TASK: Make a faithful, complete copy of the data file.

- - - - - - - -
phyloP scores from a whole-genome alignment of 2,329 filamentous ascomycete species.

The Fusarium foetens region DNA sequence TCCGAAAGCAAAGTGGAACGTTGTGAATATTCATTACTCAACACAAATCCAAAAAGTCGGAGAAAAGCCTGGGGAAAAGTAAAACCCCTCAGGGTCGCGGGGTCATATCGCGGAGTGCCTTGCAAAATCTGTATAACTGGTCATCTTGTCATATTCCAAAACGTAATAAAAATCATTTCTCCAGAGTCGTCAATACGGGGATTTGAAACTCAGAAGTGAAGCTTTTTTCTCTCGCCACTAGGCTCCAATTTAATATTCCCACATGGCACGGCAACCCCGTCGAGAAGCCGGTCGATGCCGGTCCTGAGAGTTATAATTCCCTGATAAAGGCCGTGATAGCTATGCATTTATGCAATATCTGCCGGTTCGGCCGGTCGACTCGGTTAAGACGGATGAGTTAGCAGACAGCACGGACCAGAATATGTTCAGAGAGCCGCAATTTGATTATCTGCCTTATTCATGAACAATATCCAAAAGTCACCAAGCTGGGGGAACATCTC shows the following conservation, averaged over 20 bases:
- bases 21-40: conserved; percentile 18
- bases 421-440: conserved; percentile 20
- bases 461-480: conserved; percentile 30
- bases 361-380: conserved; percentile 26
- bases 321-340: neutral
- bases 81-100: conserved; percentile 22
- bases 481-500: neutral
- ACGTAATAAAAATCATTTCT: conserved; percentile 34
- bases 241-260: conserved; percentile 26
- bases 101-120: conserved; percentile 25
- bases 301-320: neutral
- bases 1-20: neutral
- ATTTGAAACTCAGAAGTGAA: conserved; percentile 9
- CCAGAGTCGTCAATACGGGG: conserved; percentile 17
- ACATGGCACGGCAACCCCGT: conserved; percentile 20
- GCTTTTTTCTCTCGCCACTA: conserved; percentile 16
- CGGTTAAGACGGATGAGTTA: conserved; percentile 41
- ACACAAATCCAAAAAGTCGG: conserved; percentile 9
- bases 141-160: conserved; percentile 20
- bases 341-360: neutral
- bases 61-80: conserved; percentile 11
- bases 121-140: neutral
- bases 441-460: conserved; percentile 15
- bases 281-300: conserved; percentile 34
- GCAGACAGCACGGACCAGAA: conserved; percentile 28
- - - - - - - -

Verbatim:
phyloP scores from a whole-genome alignment of 2,329 filamentous ascomycete species.

The Fusarium foetens region DNA sequence TCCGAAAGCAAAGTGGAACGTTGTGAATATTCATTACTCAACACAAATCCAAAAAGTCGGAGAAAAGCCTGGGGAAAAGTAAAACCCCTCAGGGTCGCGGGGTCATATCGCGGAGTGCCTTGCAAAATCTGTATAACTGGTCATCTTGTCATATTCCAAAACGTAATAAAAATCATTTCTCCAGAGTCGTCAATACGGGGATTTGAAACTCAGAAGTGAAGCTTTTTTCTCTCGCCACTAGGCTCCAATTTAATATTCCCACATGGCACGGCAACCCCGTCGAGAAGCCGGTCGATGCCGGTCCTGAGAGTTATAATTCCCTGATAAAGGCCGTGATAGCTATGCATTTATGCAATATCTGCCGGTTCGGCCGGTCGACTCGGTTAAGACGGATGAGTTAGCAGACAGCACGGACCAGAATATGTTCAGAGAGCCGCAATTTGATTATCTGCCTTATTCATGAACAATATCCAAAAGTCACCAAGCTGGGGGAACATCTC shows the following conservation, averaged over 20 bases:
- bases 21-40: conserved; percentile 18
- bases 421-440: conserved; percentile 20
- bases 461-480: conserved; percentile 30
- bases 361-380: conserved; percentile 26
- bases 321-340: neutral
- bases 81-100: conserved; percentile 22
- bases 481-500: neutral
- ACGTAATAAAAATCATTTCT: conserved; percentile 34
- bases 241-260: conserved; percentile 26
- bases 101-120: conserved; percentile 25
- bases 301-320: neutral
- bases 1-20: neutral
- ATTTGAAACTCAGAAGTGAA: conserved; percentile 9
- CCAGAGTCGTCAATACGGGG: conserved; percentile 17
- ACATGGCACGGCAACCCCGT: conserved; percentile 20
- GCTTTTTTCTCTCGCCACTA: conserved; percentile 16
- CGGTTAAGACGGATGAGTTA: conserved; percentile 41
- ACACAAATCCAAAAAGTCGG: conserved; percentile 9
- bases 141-160: conserved; percentile 20
- bases 341-360: neutral
- bases 61-80: conserved; percentile 11
- bases 121-140: neutral
- bases 441-460: conserved; percentile 15
- bases 281-300: conserved; percentile 34
- GCAGACAGCACGGACCAGAA: conserved; percentile 28